Leah Smith finished 2nd to Ledecky, just as she did in Omaha, with a very strong showing in 8:20.46, just missing her best time from last year of 8:20.18. Ledecky and Smith take over the top two times in the world this year.

Hannah Moore of the NC State Wolfpack takes 3rd, while Cierra Runge is 4th (8:32.16). Swimming out of the early heats, Summer Finke (8:34.63) and Leah Stevens (8:34.78) took 7th and 8th overall.

Men’s 1500 Free (Timed Final)

  • American Record: 14:39.48, Connor Jaeger, 2016
  • U.S. Open Record: 14:45.54, Peter Vanderkaay, 2008
  • LC National Meet Record: 14:45.54, Peter Vanderkaay, 2008
  • FINA ‘A’ Standard: 15:12.79
  1. True Sweetser, STAN, 14:59.73
  2. Robert Finke, SPA, 15:01.31
  3. PJ Ransford, MICH, 15:01.82

Wow, what a race in the men’s 1500. Early on, Robert Finke of Saint Petersburg took off, and looked like he was going to run away with the event. After the halfway mark, slowly but surely PJ Ransford of Michigan began crawling back into the race. And then all of a sudden Stanford’s True Sweetser started crawling back into it after looking like he was done early on, sitting over five seconds behind Finke just 400m in.

On his fifth straight 50 under 30 seconds, Sweetser caught Finke and Ransford with 150m to go and ran away for the win, touching in 14:59.73 to break 15 minutes for the first time in his career. Finke managed to hold off Ransford on the final 50, taking 2nd in 15:01.31 to Ransford’s 15:01.82. Both men also earned big personal bests.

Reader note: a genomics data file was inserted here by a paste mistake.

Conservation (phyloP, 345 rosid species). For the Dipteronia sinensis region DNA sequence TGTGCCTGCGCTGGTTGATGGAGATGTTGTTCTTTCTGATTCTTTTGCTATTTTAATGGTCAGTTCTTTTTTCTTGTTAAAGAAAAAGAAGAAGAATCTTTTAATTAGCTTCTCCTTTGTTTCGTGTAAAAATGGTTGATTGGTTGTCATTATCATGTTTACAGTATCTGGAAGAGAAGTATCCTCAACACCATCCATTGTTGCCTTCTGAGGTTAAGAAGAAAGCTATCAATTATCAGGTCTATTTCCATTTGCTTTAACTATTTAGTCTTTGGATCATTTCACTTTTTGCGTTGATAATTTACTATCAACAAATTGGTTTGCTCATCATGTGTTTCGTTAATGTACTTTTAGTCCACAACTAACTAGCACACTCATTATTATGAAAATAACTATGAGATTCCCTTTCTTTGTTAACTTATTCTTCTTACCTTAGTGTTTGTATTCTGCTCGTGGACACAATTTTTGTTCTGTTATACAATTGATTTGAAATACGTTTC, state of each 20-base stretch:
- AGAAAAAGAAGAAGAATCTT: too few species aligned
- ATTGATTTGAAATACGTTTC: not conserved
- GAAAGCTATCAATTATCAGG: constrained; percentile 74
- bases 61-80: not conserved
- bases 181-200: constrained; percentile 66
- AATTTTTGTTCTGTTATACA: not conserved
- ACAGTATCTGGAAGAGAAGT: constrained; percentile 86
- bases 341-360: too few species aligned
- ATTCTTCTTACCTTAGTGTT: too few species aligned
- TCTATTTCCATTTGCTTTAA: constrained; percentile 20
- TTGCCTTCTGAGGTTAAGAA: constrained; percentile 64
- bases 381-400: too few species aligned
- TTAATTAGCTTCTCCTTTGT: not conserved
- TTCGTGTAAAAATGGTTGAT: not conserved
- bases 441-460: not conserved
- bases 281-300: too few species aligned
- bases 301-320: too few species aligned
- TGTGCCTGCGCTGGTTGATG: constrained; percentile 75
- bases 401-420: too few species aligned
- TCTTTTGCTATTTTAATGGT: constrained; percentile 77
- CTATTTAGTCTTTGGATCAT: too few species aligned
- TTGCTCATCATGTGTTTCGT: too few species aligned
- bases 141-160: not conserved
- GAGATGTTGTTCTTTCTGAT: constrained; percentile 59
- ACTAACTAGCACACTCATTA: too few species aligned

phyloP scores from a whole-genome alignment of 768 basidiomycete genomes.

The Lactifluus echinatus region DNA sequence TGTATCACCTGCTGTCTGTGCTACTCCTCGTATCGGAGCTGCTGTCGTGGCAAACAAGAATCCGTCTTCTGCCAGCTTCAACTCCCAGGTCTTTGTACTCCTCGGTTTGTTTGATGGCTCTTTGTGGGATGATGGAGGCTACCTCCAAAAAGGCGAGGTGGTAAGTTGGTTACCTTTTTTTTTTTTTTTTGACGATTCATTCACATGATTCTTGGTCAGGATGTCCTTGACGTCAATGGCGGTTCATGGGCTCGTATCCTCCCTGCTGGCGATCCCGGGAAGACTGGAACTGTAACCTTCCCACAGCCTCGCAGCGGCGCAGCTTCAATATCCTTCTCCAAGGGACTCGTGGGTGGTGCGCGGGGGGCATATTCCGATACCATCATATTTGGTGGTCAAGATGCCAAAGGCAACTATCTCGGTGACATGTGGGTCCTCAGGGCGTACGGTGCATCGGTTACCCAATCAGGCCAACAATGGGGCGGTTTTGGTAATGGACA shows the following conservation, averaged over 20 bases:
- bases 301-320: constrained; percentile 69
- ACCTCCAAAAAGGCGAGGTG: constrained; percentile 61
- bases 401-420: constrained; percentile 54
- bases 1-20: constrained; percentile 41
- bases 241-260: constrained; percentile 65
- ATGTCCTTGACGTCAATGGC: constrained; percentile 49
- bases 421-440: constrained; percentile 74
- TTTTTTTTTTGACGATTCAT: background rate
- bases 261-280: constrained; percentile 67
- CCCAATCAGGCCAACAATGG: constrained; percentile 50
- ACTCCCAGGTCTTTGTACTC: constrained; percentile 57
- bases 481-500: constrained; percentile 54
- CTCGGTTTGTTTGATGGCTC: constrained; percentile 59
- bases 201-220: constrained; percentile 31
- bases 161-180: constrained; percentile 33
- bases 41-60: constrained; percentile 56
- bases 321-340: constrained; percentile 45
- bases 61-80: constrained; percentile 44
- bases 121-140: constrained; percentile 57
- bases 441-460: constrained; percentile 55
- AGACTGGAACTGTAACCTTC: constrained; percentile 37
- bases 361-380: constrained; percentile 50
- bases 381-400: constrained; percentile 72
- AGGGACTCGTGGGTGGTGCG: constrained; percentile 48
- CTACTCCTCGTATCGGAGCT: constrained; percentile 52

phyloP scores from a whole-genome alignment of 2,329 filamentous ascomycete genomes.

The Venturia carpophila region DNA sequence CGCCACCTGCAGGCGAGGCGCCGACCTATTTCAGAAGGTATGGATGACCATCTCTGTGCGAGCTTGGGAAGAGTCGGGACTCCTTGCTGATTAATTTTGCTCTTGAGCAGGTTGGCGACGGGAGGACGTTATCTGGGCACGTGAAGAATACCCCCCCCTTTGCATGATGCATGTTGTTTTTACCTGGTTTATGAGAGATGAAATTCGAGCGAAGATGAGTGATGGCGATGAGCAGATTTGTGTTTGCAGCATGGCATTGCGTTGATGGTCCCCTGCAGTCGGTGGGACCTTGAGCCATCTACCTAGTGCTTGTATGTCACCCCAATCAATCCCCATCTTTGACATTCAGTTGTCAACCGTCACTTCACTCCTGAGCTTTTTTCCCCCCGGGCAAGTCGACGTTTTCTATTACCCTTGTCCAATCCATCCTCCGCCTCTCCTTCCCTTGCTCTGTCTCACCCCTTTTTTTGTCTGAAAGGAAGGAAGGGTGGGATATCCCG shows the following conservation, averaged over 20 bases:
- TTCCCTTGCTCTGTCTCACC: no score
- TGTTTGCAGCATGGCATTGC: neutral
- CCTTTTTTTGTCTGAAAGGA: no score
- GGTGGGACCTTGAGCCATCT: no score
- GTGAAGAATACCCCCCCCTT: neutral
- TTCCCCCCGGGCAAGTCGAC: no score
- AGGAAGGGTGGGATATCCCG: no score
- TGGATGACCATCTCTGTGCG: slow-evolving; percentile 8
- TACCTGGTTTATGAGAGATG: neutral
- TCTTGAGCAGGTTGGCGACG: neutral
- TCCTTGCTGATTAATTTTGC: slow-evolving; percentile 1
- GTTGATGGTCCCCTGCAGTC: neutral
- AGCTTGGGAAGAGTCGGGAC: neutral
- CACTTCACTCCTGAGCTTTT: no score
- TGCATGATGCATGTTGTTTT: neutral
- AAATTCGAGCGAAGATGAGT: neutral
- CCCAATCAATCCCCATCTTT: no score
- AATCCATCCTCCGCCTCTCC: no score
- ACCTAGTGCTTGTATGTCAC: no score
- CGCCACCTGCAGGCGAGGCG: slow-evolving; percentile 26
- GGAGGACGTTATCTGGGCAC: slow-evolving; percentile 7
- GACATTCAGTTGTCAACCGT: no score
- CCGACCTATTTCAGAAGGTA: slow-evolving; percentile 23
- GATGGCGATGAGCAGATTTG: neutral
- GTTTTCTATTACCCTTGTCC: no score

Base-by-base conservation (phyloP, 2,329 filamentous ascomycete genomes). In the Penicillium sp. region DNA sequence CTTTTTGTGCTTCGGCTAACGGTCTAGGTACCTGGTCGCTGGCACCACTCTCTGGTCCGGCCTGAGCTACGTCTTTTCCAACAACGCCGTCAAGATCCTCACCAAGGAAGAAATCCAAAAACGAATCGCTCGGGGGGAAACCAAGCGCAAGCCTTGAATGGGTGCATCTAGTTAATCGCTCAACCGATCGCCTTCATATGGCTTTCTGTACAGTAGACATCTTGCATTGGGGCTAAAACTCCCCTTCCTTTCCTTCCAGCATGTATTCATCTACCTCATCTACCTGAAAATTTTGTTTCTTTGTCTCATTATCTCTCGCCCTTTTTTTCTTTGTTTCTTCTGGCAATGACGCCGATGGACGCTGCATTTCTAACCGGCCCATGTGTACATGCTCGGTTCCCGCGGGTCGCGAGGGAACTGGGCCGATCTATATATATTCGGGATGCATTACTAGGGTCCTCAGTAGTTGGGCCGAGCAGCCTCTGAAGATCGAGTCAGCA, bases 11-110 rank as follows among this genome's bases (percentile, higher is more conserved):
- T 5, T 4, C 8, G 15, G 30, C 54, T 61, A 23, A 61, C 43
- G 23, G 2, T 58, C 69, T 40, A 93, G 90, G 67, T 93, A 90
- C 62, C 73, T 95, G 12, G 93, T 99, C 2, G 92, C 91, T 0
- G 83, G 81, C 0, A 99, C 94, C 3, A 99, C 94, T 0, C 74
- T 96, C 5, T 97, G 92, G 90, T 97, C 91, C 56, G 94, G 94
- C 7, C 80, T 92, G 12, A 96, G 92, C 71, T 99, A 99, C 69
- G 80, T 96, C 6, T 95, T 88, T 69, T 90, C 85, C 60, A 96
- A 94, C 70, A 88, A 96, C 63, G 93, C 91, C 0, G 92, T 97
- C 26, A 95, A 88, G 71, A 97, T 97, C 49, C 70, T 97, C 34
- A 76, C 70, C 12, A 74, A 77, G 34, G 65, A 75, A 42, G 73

Sweetser negative split the race big time, closing the back 750 (7:26.41) nearly seven seconds faster than he was out (7:33.32). Ransford also had a negative split of over four seconds.

Andrew Abruzzo (15:07.97) and Michael Brinegar (15:10.66) posted PBs in the heat as well for 4th and 5th, and Kevin LitherlandChris Yeager and Ben Lawless all snuck into the top-8 out of earlier heats.

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2017 US Nationals Hopes

Mallory Comerford 52.99!

ERVINFORTHEWIN

easely ….

ERVINFORTHEWIN

yes she did it !!

2017 US Nationals Hopes

Calaeb Dressel 47.60!
Kalisz 1:54.25
Flickinger 2:07.23
Ledecky 8:09.01
Finke 14:58.71

ERVINFORTHEWIN

u forgot the women 100 free …..

Attila the Runt

see his first post about comerford

ERVINFORTHEWIN

ahhhhhhhhhhhhhhhhhhh u are right

Friuti

A touch off topic, but when will that legendary women’s 2 fly us open record finally go down? I’ve been to the pool it was set at many times and seen the record posted there and it just seems so incredibly untouchable. I doubt it will be today, but who knows if it will be broken for even another decade.

Friuti
StuartC

With no tech suit and no goggles!

samuel huntington

easily one of the top 10 greatest swims of all time

Friuti

Top 10 greatest individual sports performances if you ask me.

ervin

not even wearing goggles

Attila the Runt

Phelps spoiled everyone into believing that breathing every stroke in fly is the thing. Maybe it is, but for some people, it’s not. Mary T was every other stroke (or every third at times). Sure ttere are underwaters now to consider, but maybe if you don’t have Phelpsian underwaters, you should come up sooner and breathe every other. Wish some would have the guts to try that again, men and women.

Ice age swimmer

Kelsi does when she swims 200 fly.

About James Sutherland

James Sutherland

James is currently a university swimmer for the Laurentian Voyageurs in Sudbury, Ontario, Canada. He is studying economics. Along with swimming, he also loves hockey. He's in his 14th season as a competitive swimmer. Best Times - SCM (LCM) 50 FR - 24.56 (25.12) 100 FR - 53.58 (56.70) 200 FR - 1:56.07 (2:04.29) 1500 …